For months I’ve been spending numerous hours of my evenings and weekends on the development of a project called SaveTogether.org, an online platform that will serve as a person-to-person fundraising intermediary for the asset-building field. I first wrote about the concept on this blog way back in June 2007, and it has actually started to pick up a fair amount of steam in the past 6 months. Terrific people in 5 or 6 different cities across the country are spending a lot of personal time (unpaid) to get this off the ground. We’ve still got months of work to go before launch, but it feels within reach.
The other night I was rushing my 7-year-old daughter into bed so I could get on the phone for another SaveTogether call, and she asked me why I was having all these evening calls and and all these weekend mornings trying to get work done before the day’s family activities begin. There was a bit of irritation in her voice: it’s obvious she finds my “work” pretty dull — just typing on the computer and talking on the phone, not (in her words) a real job like teaching, medicine, art, or music (I’m glad she puts those latter two in the category of real jobs, unlike too many adults).
I explained that I was working on something I think is pretty important, a new way to help people who are facing financial difficulties but are working hard to afford to go to college, or start a business, or buy a home. I said I knew she had heard about this bad economy we’re in, which made it all the more urgent that people work together to start finding solutions to our country’s economic problems, like we hear Obama talking about on the radio; this project was a way I could contribute, although it meant putting in lots of extra hours and I was sorry that it took my attention away from her some of the time.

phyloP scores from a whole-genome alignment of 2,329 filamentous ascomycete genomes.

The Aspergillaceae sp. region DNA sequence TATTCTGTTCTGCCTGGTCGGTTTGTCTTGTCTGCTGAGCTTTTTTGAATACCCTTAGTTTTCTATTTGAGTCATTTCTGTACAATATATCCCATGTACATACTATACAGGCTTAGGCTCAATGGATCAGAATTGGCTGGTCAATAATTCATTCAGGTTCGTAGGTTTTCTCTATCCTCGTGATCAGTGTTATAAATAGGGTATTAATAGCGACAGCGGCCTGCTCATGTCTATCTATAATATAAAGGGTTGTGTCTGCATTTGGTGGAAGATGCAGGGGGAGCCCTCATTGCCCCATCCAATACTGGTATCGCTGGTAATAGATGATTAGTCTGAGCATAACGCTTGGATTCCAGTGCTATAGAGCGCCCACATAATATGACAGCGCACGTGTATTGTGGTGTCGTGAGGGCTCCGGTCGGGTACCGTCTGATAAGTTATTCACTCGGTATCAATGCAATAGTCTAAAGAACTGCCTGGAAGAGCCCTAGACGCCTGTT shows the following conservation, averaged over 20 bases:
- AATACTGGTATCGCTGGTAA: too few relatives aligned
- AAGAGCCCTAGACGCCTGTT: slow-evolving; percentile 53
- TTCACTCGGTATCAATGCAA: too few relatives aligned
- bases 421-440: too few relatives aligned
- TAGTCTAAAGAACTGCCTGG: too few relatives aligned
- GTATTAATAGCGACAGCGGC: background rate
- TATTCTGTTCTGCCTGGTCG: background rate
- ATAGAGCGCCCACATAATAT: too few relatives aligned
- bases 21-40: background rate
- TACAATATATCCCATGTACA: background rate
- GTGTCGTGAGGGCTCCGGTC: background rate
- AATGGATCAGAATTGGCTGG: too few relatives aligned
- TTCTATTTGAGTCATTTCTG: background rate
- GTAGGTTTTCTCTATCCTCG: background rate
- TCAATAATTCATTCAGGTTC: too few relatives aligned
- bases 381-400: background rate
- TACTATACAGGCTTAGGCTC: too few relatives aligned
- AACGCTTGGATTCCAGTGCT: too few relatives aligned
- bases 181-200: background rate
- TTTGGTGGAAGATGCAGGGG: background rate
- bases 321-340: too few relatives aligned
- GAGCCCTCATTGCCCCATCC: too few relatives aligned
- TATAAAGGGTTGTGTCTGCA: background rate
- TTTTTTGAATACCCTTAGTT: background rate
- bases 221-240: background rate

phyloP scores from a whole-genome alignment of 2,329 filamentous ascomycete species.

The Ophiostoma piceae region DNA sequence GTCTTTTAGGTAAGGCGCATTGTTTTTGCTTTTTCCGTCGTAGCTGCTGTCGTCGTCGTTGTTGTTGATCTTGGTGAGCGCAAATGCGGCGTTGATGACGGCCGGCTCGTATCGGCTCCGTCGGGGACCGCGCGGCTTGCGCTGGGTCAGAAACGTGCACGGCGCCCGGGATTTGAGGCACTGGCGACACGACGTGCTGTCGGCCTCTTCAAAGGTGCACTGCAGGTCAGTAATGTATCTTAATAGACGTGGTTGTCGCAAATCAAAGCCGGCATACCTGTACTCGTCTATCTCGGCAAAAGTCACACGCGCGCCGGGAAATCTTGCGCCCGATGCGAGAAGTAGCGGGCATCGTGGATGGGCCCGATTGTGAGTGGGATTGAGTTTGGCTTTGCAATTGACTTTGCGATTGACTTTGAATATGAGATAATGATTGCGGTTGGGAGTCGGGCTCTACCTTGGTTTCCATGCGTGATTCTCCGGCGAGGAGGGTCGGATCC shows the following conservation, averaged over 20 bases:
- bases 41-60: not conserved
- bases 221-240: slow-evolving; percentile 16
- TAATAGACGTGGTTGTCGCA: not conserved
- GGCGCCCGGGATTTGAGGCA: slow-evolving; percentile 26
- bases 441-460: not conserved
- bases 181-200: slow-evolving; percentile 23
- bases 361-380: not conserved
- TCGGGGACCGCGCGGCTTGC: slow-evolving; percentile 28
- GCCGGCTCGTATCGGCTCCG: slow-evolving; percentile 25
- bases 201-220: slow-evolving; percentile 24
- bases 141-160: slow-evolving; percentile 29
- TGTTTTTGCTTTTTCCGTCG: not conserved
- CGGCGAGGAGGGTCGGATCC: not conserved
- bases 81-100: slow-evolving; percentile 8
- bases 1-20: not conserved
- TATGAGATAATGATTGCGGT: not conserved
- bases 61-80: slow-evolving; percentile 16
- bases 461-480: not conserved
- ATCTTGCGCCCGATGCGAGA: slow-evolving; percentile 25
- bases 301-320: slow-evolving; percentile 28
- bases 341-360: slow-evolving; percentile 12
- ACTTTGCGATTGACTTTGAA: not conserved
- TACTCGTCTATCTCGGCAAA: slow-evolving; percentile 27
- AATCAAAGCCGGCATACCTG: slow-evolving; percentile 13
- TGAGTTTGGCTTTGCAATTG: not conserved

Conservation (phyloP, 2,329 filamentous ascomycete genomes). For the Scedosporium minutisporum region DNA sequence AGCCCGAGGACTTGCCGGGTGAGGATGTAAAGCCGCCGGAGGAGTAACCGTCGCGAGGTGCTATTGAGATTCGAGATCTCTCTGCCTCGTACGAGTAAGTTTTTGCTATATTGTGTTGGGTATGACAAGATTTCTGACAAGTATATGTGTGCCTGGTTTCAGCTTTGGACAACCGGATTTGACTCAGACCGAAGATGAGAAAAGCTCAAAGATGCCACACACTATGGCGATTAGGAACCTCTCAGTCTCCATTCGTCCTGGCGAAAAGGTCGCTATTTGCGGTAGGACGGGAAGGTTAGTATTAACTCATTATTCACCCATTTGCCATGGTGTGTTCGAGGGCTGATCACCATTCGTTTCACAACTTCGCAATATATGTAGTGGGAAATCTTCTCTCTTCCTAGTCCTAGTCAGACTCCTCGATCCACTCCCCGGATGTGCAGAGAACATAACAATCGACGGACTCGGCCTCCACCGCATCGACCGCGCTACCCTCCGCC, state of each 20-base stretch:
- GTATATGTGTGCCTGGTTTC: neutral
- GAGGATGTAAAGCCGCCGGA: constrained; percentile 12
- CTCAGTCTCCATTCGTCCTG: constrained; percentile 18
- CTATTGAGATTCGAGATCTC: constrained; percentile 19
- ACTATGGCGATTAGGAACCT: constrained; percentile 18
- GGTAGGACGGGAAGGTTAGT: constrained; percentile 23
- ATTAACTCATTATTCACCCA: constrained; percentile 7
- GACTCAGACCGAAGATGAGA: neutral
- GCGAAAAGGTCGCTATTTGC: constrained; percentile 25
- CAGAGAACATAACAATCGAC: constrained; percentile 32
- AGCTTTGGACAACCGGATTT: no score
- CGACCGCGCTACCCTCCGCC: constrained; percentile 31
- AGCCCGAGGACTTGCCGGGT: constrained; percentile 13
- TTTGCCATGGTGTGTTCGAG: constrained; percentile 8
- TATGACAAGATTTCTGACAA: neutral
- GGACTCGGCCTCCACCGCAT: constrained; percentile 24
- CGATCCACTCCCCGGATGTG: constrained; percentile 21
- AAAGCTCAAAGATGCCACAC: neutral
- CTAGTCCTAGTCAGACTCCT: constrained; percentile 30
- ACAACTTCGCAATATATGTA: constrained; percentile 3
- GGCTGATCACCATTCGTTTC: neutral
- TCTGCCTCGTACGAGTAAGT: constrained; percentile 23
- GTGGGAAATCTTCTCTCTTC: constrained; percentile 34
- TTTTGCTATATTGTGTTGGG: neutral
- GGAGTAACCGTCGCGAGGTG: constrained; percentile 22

There was a respectful pause; I got the sense my explanation had sunk in and that she could sort of appreciate all the effort for something I found exciting and important, just as she wants appreciation for the effort that goes in to her often distracting and messy yet impassioned art projects. She thought about my words a moment longer, then said “Okay, but can you also do something to get rid of all the McDonald’s. Then everyone wouldn’t be as fat and unhealthy.”
Clearly my wife’s healthy food rants were making a strong impression, plus my daughter had McDonald’s on her mind because she had recently made her first visit to the golden arches and found it a major disappointment. The ice cream was nothing special, and it turns out she had liked being the only kid in her class who had never been to McDonald’s. Now that had been taken away from her and she seemed to want McDonald’s to be punished for stealing her individuality.
Causes benefit from having a bad guy, and the bad guys of our current economic malaise are a bit abstract to a 7-year-old (even one who’s a budding activist) compared to the omnipresent McDonald’s corporation.
I told her I’d see what I could do. I’m a father after all; we don’t like to disappoint. I’ll just have to make room in the business plan: develop website; forge partnerships; raise money; build assets for the poor; wipe out McDonald’s.